Enrollment at Lake Oswego schools set to shift
The Lake Oswego School District's announcement regarding a return to in-person learning via the hybrid model in February had many families rethinking a decision they made last summer: what schooling would look like for their children.
This school year, some students have been in comprehensive distance learning — a remote model intended to transition to hybrid when the state allows it — while others enrolled in LO Online, the district's online-only curriculum that was intended to be used for a full year of learning.
While providing details about the reopening plan at the Lake Oswego School Board meeting Tuesday, Jan. 12, Superintendent Lora de la Cruz mentioned that families had the option of reconsidering their children's learning options.
Families currently enrolled in LO Online could choose to move out of it and families in comprehensive distance learning could choose to move into LO Online if they didn't wish to transition to hybrid learning.
The deadline to request a transfer was Friday, Jan 15.
The district received 214 requests for a placement change, according to Executive Director of Elementary Programs Frank Luzaich.
He said LO Online enrollment will increase to 664 students after the placement change.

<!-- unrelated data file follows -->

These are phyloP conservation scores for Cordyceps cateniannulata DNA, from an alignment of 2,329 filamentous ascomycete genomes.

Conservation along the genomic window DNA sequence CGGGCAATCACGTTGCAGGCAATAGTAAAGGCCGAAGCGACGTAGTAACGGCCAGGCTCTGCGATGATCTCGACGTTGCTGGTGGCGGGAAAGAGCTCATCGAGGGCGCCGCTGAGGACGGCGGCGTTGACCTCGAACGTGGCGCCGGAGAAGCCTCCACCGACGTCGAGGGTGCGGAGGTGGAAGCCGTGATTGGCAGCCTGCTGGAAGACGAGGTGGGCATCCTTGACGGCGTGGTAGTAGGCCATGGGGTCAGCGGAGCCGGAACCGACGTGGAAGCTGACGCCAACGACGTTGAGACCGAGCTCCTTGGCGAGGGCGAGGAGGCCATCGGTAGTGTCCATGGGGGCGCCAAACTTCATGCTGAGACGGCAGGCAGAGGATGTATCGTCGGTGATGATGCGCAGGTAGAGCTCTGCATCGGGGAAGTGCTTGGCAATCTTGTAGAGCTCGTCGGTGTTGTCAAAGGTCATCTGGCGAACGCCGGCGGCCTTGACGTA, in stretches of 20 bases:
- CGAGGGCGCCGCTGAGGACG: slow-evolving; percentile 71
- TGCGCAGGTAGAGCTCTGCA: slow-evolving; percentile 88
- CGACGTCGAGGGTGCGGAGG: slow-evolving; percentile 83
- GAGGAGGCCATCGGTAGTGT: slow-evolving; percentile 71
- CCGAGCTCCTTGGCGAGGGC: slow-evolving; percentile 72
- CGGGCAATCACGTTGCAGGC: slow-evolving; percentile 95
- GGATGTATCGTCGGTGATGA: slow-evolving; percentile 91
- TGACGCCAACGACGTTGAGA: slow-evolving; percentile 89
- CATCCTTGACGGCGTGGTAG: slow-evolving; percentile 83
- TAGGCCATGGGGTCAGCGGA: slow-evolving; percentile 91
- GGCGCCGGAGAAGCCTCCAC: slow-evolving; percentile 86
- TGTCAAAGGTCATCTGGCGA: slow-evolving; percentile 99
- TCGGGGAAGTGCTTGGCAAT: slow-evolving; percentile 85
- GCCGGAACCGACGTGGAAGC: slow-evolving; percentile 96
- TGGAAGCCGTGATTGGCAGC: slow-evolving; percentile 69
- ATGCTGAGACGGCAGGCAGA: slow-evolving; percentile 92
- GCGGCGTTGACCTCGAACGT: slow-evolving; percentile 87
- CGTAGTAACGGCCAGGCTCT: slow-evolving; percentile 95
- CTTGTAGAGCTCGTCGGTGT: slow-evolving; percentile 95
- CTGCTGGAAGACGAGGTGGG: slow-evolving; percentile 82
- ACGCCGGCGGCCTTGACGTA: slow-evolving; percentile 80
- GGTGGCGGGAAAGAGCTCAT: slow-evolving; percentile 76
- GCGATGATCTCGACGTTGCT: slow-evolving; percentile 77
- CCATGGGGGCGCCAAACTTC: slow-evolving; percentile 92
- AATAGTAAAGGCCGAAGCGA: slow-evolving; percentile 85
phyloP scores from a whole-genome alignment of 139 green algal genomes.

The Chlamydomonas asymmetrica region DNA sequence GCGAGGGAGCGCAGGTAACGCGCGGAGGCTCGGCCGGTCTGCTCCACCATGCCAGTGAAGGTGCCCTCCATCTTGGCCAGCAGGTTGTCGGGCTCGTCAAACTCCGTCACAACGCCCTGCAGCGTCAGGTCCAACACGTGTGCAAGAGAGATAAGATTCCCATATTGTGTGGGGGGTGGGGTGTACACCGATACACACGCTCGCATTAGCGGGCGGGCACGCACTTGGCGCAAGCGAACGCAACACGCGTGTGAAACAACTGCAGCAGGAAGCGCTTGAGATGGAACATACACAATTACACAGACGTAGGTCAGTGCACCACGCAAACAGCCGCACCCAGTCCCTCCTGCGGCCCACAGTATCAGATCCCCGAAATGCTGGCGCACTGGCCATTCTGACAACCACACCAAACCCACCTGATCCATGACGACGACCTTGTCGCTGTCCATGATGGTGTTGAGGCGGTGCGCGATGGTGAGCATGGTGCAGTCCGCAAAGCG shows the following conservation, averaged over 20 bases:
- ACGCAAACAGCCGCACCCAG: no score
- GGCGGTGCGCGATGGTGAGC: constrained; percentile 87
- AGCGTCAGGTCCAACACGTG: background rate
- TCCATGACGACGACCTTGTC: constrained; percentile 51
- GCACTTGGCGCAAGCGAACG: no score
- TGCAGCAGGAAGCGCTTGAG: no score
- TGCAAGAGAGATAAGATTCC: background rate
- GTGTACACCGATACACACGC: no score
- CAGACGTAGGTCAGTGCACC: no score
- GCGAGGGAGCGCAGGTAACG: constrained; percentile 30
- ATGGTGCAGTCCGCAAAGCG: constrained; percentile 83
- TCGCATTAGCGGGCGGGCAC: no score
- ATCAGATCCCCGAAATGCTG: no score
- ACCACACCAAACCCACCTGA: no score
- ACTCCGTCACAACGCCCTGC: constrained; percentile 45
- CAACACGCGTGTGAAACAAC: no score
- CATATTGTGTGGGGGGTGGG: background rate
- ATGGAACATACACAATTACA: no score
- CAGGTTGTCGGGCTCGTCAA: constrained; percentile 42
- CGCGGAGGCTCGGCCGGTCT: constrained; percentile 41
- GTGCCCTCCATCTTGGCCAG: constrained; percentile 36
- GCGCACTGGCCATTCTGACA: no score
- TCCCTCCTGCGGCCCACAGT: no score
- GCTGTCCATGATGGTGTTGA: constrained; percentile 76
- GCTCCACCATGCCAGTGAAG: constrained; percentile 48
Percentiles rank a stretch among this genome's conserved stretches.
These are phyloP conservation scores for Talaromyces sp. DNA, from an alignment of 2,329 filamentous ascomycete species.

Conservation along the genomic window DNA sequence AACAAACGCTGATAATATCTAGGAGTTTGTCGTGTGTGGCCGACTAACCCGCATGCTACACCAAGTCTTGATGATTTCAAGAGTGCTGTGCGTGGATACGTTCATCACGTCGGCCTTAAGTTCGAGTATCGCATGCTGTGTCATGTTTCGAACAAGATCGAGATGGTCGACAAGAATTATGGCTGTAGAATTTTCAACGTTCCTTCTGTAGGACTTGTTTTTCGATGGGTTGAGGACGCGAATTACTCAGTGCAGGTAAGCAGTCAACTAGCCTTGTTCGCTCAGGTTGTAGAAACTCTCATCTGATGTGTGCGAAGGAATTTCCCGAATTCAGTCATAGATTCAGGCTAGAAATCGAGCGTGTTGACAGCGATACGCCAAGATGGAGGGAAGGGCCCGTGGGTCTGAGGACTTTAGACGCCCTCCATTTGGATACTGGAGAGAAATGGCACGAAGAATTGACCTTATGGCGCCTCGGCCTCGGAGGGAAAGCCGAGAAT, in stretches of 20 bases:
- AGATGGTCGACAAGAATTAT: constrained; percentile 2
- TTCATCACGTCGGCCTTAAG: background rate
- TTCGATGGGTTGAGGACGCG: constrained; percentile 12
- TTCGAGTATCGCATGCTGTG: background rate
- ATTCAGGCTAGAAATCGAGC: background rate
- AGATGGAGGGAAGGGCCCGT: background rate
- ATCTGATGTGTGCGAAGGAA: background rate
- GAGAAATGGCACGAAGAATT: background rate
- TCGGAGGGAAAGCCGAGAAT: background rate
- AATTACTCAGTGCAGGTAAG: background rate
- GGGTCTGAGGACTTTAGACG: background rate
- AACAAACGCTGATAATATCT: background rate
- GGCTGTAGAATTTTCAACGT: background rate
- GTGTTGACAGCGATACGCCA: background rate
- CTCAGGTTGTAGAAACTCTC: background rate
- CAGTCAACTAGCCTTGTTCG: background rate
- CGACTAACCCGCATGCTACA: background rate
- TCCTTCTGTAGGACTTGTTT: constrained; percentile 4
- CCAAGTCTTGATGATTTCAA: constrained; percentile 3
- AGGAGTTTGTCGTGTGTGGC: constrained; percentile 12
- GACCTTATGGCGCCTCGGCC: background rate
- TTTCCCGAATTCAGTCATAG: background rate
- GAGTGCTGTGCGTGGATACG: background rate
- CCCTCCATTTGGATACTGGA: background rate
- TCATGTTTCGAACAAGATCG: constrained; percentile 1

"These placement requests increase elementary LO Online enrollment from approximately 20% to 26% (of district students)," he said.
With just one week before the district's youngest learners return to classrooms, district administration has little time to shuffle schedules to accommodate the changes.
Luzaich said the goal is to accommodate the requests while minimizing the impact of classrooms. In some cases, this means placing a child in a classroom that has an open seat. But on the flipside, based on the number of requests, the district may have to shift hybrid teachers to LO Online.
Based on the ratios, Luzaich said, an estimated six or seven teachers will switch to LO Online, but the final number is yet to be determined.
You count on us to stay informed and we depend on you to fund our efforts. Quality local journalism takes time and money. Please support us to protect the future of community journalism.